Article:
Speakers who have been involved in the 26th United Nations Conference on Climate Change Conference, which took place in Glasgow between October 31 and November 12, participated in the event.
They talked about what is happening to the climate and why the COP is so important, what is the role of the Church in communicating and taking action to tackle the climate crisis, and how we should continue to act after the COP.
Bishop John Arnold, Bishop of Salford and Chair of the Environment Advisory Group of the Bishops’ Conference of England and Wales, was the moderator in charge of the meeting.
If you missed the event, watch it in full here:
What did the speakers say?
- Dra Lorna Gold – Director of Building the FaithInvest Movement and Chair of the Board of Directors of the Laudato Si’ Movement.
“There is another COP happening, which is much more interesting, and it is what is happening outside, people’s COP, lots of events, protests, honest conversations.”
“We need to be in an emergency system for the planet, but it’s not really taking place inside the negotiations, and we’re seeing that.”
- Dr Carmody Grey – Associate Professor of Catholic Theology, Durham University
“We must talk about ecological conversion and ecological sin. Because every time we talk about nature, we are talking about the same union of actions.”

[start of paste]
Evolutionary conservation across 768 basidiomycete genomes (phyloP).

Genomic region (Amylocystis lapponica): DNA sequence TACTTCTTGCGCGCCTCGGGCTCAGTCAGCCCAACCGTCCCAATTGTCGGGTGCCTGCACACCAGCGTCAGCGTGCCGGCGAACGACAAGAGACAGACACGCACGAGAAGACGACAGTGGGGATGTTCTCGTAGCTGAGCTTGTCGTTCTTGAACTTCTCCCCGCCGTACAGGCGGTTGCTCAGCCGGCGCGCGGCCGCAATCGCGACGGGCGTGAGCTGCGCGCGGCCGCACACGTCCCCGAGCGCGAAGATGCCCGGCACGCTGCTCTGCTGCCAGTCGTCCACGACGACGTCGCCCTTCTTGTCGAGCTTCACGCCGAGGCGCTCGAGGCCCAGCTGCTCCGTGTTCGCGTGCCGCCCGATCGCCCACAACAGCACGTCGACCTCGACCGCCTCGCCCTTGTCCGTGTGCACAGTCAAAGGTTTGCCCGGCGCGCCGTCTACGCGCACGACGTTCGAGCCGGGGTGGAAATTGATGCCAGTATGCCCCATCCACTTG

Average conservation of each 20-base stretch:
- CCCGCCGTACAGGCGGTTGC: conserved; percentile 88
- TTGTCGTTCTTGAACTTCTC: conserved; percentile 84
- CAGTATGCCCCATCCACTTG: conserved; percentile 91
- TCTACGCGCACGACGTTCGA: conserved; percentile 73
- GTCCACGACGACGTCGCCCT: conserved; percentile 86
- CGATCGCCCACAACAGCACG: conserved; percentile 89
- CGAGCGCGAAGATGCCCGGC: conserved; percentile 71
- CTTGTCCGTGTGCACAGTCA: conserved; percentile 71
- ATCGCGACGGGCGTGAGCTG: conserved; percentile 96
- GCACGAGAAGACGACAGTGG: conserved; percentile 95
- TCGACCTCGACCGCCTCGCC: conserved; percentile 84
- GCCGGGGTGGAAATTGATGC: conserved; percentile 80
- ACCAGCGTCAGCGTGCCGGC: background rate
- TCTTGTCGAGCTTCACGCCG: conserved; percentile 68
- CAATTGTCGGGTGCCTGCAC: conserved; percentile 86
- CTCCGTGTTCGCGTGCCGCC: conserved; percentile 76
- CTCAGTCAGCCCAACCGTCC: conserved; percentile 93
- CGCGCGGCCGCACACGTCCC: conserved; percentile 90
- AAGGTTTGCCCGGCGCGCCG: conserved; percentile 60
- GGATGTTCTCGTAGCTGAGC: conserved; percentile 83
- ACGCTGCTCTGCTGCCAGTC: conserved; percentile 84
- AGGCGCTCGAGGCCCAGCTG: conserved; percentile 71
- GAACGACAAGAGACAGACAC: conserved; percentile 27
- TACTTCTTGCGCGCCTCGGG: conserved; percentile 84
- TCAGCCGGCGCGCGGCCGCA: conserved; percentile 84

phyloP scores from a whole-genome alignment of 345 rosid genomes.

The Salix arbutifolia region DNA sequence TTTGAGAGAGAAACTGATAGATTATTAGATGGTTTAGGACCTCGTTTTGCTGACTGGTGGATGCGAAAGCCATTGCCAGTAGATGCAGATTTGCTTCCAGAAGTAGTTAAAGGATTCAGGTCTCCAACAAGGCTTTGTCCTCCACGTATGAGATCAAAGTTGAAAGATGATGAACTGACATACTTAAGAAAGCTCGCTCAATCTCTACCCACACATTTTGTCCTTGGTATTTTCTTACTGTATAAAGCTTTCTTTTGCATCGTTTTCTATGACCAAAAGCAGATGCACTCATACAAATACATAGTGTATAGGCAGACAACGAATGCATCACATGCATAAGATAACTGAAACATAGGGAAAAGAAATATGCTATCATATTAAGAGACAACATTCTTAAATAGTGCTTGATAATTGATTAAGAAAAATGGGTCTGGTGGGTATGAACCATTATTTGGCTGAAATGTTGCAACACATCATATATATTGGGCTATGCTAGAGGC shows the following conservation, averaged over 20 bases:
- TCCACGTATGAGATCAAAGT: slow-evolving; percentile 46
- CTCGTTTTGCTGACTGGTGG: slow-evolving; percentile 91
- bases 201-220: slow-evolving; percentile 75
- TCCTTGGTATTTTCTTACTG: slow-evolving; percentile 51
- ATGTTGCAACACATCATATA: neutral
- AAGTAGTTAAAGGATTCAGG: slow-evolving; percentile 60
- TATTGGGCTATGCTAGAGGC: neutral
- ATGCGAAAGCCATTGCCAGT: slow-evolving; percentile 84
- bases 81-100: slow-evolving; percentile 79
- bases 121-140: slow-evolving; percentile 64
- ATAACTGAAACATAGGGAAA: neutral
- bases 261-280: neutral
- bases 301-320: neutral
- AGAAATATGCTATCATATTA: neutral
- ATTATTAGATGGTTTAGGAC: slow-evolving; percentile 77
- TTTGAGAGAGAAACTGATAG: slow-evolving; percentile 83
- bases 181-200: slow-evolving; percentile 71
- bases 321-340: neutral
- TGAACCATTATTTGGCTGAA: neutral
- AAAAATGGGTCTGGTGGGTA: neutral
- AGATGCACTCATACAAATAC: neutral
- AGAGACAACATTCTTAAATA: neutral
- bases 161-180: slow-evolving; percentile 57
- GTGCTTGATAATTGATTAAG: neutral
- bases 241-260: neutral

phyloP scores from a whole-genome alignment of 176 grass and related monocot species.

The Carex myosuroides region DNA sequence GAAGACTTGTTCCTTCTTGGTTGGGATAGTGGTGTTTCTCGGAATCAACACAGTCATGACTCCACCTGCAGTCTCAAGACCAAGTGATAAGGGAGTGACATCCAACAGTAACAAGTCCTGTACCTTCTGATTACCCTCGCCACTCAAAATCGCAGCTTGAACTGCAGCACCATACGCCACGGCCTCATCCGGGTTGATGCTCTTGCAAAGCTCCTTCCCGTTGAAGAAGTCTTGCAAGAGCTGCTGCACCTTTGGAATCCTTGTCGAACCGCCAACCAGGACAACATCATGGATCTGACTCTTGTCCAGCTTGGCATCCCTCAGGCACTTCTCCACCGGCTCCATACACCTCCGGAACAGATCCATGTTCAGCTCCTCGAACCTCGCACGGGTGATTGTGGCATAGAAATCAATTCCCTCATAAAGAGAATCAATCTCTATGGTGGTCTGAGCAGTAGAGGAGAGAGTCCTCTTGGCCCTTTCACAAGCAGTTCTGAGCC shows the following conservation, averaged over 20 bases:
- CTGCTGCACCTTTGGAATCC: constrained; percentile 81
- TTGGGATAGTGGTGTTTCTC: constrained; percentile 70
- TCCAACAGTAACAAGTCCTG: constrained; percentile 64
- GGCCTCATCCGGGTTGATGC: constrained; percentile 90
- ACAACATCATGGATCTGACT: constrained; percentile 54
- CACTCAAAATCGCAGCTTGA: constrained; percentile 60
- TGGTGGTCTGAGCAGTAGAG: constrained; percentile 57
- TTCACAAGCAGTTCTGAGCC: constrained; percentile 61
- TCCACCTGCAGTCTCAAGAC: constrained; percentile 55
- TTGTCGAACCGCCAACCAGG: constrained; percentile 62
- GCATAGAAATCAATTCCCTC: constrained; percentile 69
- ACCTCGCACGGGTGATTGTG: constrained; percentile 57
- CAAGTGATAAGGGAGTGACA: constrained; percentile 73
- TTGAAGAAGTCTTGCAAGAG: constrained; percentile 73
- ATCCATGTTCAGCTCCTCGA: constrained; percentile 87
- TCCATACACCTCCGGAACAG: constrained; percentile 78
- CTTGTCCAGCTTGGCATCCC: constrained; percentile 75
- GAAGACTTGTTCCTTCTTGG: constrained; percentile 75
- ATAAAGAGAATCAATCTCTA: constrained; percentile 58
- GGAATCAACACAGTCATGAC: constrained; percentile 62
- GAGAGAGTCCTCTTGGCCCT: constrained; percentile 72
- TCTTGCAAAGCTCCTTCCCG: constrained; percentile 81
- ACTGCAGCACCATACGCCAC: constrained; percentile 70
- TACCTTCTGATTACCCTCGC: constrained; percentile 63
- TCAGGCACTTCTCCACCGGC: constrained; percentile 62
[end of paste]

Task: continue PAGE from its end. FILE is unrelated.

“Each one of us must go back to Laudato Si’ and to the scriptures to regain hope. Christian communities and the Catholic Church must slow down and say we don’t want this.”
- Dr Franziska Kohlt – Researcher and postdoctoral associate of the Equipping Christian Leadership in the Age of Science project.
“Without knowing it, the influence with which we go chasing this crisis, is with a certain comfort that everything is going to be okay.”
- Lydia Machaka – CIDSE Climate Justice and Energy Officer
“Zero emissions agreements are nothing if we don’t talk about fossil fuel reduction. We need more time.”
“We are waiting for individuals to be able to talk to their governments and complain to them. Young people can lead by example.”
- P. Eduardo Agosta – Member of the Carmelite Order, Catholic priest, Master in Atmospheric Sciences and PhD in Atmospheric and Oceanic Sciences.
“Integral ecology is a paradigm, a worldview for Catholics. In creation everything is interconnected. If you are a believer, you have to work on creation care. We must heal human relationships with the environment.”
“The climate, the glaciers, the poles, are talking to us. I think it will be impossible, in practical terms, to create a drastic transformation of the world economy.”
At the end of the meeting, from Glasgow, Lindliyn Moma, Director of Advocacy for the Laudato Si’ Movement, gave thanks for the event and the richness provided by each member of the panel. Bishop Arnold concluded with a prayer.